In the summer of 2016, Barbra Streisand hit the road with her latest tour, The Music, The Mem’ries, The Magic. In early June, I sat uncomfortably on the fence with a spike up my ass when it came to buying tickets. Her prices are nowhere near affordable for those of us hanging on to our careers in publishing; the venue was a two-hour drive (or nine, with Bay Area traffic); and as much as I loved both the young, fun, silly “Fanny Brice” Barbra and the ‘70s Barbra who went in for that hair perm every other day, the duets of her recent years never made it to the top of my playlists.
On June 12, 2016, an unimaginable thing happened in an Orlando nightclub. Actually I’d give anything to call it “unimaginable,” but of course we could imagine it; we’ve seen it too many times and hoped for too many years that our leaders will try something other than prayer to make us feel safe. With more shooting tragedies that we can count or name or cry over, this was the first time when I ran to the bathroom because I thought I was going to be sick. As I paced around the toilet unsure of my stomach’s plans for me that morning, ten words that someone had said to me years ago brought my pacing to a halt – if they didn’t do something after Newtown, they never will. For a moment I simply existed in my bathroom, mentally disassociated from the world and staring at a framed picture of Bert and Ernie that, for the first time, failed in its attempts to brighten up the place. On my phone were texts of love or loving thoughts, invitations to lunches and drinks, dinners and movie nights, all of which I declined. I’ve been there before, and I knew what could happen if I joined the hundreds who were drowning their grief and sorrows. When raw emotion drastically assumes power, no amount of alcohol will produce the desired intoxicating results. Even if I could drink a bar out of business, in that state, I knew that my body would refuse the embrace of a red wine hug or allow itself to be wrapped in the warm blanket of a good Manhattan – nope, no wine hugs and whiskey blankets that day, but like a phone bill, a hangover is much more reliable; no matter how much fun I had the night before, a hangover is guaranteed to show up and ruin the day.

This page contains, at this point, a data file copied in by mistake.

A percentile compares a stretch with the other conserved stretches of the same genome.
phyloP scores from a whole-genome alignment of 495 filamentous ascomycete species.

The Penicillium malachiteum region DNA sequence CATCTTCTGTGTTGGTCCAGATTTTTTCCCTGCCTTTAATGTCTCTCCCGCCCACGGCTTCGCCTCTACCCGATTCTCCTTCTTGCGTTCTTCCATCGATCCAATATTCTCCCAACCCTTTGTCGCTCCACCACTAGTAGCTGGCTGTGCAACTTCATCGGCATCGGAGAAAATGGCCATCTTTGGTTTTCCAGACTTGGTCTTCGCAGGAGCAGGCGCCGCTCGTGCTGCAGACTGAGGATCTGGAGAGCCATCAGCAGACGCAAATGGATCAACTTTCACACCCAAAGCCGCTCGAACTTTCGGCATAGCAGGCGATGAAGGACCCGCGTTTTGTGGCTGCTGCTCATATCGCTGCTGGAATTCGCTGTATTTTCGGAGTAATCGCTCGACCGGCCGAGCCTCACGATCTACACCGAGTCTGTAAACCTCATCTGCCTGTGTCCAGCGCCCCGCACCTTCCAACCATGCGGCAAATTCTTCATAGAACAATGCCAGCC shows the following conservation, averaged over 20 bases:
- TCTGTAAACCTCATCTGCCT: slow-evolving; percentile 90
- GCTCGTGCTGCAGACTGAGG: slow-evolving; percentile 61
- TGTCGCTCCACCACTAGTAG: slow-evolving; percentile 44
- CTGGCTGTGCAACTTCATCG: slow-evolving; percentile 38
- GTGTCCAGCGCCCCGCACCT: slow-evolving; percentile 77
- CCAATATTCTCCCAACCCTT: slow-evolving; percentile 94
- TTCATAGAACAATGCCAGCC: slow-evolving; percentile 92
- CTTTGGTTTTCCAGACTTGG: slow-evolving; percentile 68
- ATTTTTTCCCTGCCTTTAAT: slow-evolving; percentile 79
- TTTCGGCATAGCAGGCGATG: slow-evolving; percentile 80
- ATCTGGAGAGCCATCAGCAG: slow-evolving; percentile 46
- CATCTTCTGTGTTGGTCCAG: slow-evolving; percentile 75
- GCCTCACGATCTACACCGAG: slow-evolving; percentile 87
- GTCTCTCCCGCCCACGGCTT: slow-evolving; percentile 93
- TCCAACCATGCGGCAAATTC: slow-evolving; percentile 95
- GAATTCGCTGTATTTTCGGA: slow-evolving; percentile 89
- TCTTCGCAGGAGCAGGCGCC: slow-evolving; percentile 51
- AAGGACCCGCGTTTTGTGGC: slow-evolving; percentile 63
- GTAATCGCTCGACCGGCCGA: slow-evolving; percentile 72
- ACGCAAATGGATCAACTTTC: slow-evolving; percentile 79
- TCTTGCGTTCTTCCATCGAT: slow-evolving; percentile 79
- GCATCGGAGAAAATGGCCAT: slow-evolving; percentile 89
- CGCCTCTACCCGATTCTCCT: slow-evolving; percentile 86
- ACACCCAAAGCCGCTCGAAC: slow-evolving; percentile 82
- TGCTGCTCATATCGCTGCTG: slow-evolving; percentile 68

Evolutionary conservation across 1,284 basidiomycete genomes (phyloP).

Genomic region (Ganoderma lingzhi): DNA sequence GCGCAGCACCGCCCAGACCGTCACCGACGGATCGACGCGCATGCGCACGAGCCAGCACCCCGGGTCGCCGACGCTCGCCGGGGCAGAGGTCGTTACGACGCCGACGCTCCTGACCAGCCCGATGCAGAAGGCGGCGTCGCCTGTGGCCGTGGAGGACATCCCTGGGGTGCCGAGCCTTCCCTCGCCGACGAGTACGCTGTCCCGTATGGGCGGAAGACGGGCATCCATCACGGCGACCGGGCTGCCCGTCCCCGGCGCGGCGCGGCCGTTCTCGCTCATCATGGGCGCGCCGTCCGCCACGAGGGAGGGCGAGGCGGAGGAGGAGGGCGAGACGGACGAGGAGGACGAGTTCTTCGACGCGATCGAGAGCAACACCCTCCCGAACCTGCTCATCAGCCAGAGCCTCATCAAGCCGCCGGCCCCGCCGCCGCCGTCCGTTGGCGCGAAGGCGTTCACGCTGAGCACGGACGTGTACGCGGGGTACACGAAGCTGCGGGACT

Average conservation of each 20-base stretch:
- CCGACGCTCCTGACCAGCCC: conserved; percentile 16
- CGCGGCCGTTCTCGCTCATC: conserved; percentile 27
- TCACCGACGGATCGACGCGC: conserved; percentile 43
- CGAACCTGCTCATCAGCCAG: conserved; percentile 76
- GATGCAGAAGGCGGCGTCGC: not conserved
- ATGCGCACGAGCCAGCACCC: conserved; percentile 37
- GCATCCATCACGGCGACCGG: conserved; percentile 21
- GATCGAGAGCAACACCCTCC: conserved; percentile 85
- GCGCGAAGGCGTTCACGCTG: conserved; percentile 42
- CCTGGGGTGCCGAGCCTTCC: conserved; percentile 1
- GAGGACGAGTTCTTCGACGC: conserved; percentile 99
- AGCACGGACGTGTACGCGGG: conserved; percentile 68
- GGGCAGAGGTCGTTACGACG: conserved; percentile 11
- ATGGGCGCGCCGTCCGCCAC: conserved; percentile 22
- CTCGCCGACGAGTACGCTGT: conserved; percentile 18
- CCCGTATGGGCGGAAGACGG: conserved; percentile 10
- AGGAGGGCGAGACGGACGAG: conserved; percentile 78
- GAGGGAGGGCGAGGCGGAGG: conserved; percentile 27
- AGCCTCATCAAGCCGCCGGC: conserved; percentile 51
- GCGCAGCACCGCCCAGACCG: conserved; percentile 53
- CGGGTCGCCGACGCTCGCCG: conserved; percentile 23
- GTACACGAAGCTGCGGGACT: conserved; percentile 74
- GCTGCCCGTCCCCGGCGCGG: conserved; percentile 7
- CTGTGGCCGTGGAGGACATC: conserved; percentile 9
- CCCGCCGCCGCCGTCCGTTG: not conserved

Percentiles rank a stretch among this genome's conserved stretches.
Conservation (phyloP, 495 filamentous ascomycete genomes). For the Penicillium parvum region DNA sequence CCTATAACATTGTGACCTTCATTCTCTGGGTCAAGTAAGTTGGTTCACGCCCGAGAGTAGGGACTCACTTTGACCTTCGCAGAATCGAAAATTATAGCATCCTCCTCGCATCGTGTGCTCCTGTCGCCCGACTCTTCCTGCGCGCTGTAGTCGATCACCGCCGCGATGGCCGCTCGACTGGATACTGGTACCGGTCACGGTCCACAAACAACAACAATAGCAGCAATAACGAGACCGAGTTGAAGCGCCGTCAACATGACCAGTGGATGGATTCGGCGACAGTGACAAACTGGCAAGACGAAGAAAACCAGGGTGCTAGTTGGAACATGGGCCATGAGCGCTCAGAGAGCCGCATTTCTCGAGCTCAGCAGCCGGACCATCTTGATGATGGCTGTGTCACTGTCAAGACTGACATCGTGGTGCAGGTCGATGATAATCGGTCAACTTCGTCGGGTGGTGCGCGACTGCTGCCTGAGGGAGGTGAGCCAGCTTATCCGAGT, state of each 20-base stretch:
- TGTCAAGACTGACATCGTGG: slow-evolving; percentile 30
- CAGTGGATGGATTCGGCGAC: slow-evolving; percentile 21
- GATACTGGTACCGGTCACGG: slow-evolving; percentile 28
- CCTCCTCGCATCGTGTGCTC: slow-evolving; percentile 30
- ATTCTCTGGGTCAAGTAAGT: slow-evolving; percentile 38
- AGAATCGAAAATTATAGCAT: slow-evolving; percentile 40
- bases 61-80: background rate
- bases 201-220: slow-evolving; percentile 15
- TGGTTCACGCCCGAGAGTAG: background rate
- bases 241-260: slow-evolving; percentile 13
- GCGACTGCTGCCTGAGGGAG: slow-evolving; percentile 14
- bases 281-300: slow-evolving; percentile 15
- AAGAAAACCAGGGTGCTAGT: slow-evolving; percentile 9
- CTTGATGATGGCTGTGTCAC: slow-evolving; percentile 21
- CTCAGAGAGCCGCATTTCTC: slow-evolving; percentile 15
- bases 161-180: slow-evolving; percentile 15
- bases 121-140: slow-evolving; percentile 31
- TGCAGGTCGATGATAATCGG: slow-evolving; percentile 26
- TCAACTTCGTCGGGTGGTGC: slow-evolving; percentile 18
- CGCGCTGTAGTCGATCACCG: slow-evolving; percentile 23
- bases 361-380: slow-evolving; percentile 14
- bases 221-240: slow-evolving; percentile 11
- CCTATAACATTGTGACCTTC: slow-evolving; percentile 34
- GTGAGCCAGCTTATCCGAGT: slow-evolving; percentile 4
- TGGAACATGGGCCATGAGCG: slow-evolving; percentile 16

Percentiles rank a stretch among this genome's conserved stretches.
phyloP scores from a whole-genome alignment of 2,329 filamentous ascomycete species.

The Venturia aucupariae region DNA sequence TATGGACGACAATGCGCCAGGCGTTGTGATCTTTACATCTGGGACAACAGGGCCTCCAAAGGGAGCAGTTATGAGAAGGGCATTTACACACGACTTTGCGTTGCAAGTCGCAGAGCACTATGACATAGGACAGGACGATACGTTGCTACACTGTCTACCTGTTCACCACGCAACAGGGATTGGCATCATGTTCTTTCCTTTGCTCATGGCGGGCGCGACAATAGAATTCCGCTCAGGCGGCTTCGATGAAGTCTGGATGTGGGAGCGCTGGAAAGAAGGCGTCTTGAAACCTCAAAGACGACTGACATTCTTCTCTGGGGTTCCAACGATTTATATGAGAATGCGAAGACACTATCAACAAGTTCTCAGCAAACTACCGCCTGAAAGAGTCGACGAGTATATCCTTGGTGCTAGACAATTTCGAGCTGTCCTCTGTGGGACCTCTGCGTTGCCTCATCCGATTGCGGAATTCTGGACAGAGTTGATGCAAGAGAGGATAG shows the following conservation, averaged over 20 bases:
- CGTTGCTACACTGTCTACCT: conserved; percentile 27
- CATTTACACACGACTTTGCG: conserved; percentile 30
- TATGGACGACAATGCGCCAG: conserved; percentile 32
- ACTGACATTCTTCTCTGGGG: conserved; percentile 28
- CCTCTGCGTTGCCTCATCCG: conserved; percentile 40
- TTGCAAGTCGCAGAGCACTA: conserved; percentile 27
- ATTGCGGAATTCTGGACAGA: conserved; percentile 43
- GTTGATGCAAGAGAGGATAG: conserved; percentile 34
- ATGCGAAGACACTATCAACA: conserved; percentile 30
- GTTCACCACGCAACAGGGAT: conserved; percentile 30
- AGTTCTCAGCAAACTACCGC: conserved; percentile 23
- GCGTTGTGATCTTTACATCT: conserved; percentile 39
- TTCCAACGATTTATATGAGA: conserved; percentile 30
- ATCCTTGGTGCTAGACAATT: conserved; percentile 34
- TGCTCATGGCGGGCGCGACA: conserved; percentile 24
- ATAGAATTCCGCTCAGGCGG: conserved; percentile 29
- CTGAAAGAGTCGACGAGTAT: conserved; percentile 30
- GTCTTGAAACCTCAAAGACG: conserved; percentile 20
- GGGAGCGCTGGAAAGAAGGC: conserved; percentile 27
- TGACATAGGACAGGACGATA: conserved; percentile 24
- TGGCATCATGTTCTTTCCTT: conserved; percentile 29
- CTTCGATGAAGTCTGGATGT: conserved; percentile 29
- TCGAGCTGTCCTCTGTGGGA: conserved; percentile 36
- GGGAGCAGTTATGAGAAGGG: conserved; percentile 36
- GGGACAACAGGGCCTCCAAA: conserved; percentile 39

I said no to drinks, no to dinner, and no to movie night, but sitting around the house and consuming all the news coming out of Orlando was not an option. I had just started volunteering at a cat café around the corner from my house, and although I hadn’t signed up for shift on that particular Sunday, I took a chance and popped in to see if I could help out that day. Half café, half cat shelter (with health codes well intact), KitTea was exactly where I needed to be that afternoon, and I spent about five hours cooped up with a mama and her three kittens who were still in acclamation, because the poor dears still needed to be fixed and were in desperate need of attention. The world outside throbbed with its news cycle, but in that tiny acclamation room it fell away for those few hours, and I left with maybe not a full smile, but perhaps half of a grin, which was the best that we all could do that day.